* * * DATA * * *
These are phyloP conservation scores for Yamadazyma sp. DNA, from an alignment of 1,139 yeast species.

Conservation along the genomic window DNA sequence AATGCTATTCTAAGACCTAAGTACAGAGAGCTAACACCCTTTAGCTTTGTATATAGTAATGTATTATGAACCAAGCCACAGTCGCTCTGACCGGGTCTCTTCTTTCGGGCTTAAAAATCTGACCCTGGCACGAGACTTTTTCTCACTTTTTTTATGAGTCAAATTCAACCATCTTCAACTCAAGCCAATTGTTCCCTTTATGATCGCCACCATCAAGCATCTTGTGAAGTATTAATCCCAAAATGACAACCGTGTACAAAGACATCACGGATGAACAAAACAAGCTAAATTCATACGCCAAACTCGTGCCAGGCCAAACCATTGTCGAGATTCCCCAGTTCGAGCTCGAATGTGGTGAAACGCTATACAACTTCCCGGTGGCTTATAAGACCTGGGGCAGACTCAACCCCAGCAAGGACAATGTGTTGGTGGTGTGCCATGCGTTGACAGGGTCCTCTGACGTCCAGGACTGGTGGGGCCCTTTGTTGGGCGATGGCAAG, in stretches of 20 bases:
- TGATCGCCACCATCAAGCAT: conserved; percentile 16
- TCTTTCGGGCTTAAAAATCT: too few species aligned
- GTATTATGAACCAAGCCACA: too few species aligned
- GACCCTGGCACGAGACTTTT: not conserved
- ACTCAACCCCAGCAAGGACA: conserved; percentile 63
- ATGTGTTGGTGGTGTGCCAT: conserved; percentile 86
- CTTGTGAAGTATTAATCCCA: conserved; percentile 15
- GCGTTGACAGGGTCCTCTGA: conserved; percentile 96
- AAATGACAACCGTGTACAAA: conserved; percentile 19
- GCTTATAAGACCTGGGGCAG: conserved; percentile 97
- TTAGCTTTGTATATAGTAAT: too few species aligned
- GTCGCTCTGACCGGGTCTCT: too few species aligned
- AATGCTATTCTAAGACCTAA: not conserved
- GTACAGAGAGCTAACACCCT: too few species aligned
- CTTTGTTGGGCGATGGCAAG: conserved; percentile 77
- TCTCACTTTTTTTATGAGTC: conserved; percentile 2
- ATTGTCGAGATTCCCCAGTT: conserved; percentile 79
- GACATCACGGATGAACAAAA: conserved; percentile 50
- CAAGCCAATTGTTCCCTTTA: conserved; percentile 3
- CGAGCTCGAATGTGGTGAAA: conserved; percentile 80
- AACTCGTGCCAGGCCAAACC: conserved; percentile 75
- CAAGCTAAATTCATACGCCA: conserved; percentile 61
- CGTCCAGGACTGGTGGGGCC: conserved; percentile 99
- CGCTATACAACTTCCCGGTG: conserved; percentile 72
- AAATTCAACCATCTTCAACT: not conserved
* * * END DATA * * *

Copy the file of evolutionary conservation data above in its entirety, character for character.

These are phyloP conservation scores for Yamadazyma sp. DNA, from an alignment of 1,139 yeast species.

Conservation along the genomic window DNA sequence AATGCTATTCTAAGACCTAAGTACAGAGAGCTAACACCCTTTAGCTTTGTATATAGTAATGTATTATGAACCAAGCCACAGTCGCTCTGACCGGGTCTCTTCTTTCGGGCTTAAAAATCTGACCCTGGCACGAGACTTTTTCTCACTTTTTTTATGAGTCAAATTCAACCATCTTCAACTCAAGCCAATTGTTCCCTTTATGATCGCCACCATCAAGCATCTTGTGAAGTATTAATCCCAAAATGACAACCGTGTACAAAGACATCACGGATGAACAAAACAAGCTAAATTCATACGCCAAACTCGTGCCAGGCCAAACCATTGTCGAGATTCCCCAGTTCGAGCTCGAATGTGGTGAAACGCTATACAACTTCCCGGTGGCTTATAAGACCTGGGGCAGACTCAACCCCAGCAAGGACAATGTGTTGGTGGTGTGCCATGCGTTGACAGGGTCCTCTGACGTCCAGGACTGGTGGGGCCCTTTGTTGGGCGATGGCAAG, in stretches of 20 bases:
- TGATCGCCACCATCAAGCAT: conserved; percentile 16
- TCTTTCGGGCTTAAAAATCT: too few species aligned
- GTATTATGAACCAAGCCACA: too few species aligned
- GACCCTGGCACGAGACTTTT: not conserved
- ACTCAACCCCAGCAAGGACA: conserved; percentile 63
- ATGTGTTGGTGGTGTGCCAT: conserved; percentile 86
- CTTGTGAAGTATTAATCCCA: conserved; percentile 15
- GCGTTGACAGGGTCCTCTGA: conserved; percentile 96
- AAATGACAACCGTGTACAAA: conserved; percentile 19
- GCTTATAAGACCTGGGGCAG: conserved; percentile 97
- TTAGCTTTGTATATAGTAAT: too few species aligned
- GTCGCTCTGACCGGGTCTCT: too few species aligned
- AATGCTATTCTAAGACCTAA: not conserved
- GTACAGAGAGCTAACACCCT: too few species aligned
- CTTTGTTGGGCGATGGCAAG: conserved; percentile 77
- TCTCACTTTTTTTATGAGTC: conserved; percentile 2
- ATTGTCGAGATTCCCCAGTT: conserved; percentile 79
- GACATCACGGATGAACAAAA: conserved; percentile 50
- CAAGCCAATTGTTCCCTTTA: conserved; percentile 3
- CGAGCTCGAATGTGGTGAAA: conserved; percentile 80
- AACTCGTGCCAGGCCAAACC: conserved; percentile 75
- CAAGCTAAATTCATACGCCA: conserved; percentile 61
- CGTCCAGGACTGGTGGGGCC: conserved; percentile 99
- CGCTATACAACTTCCCGGTG: conserved; percentile 72
- AAATTCAACCATCTTCAACT: not conserved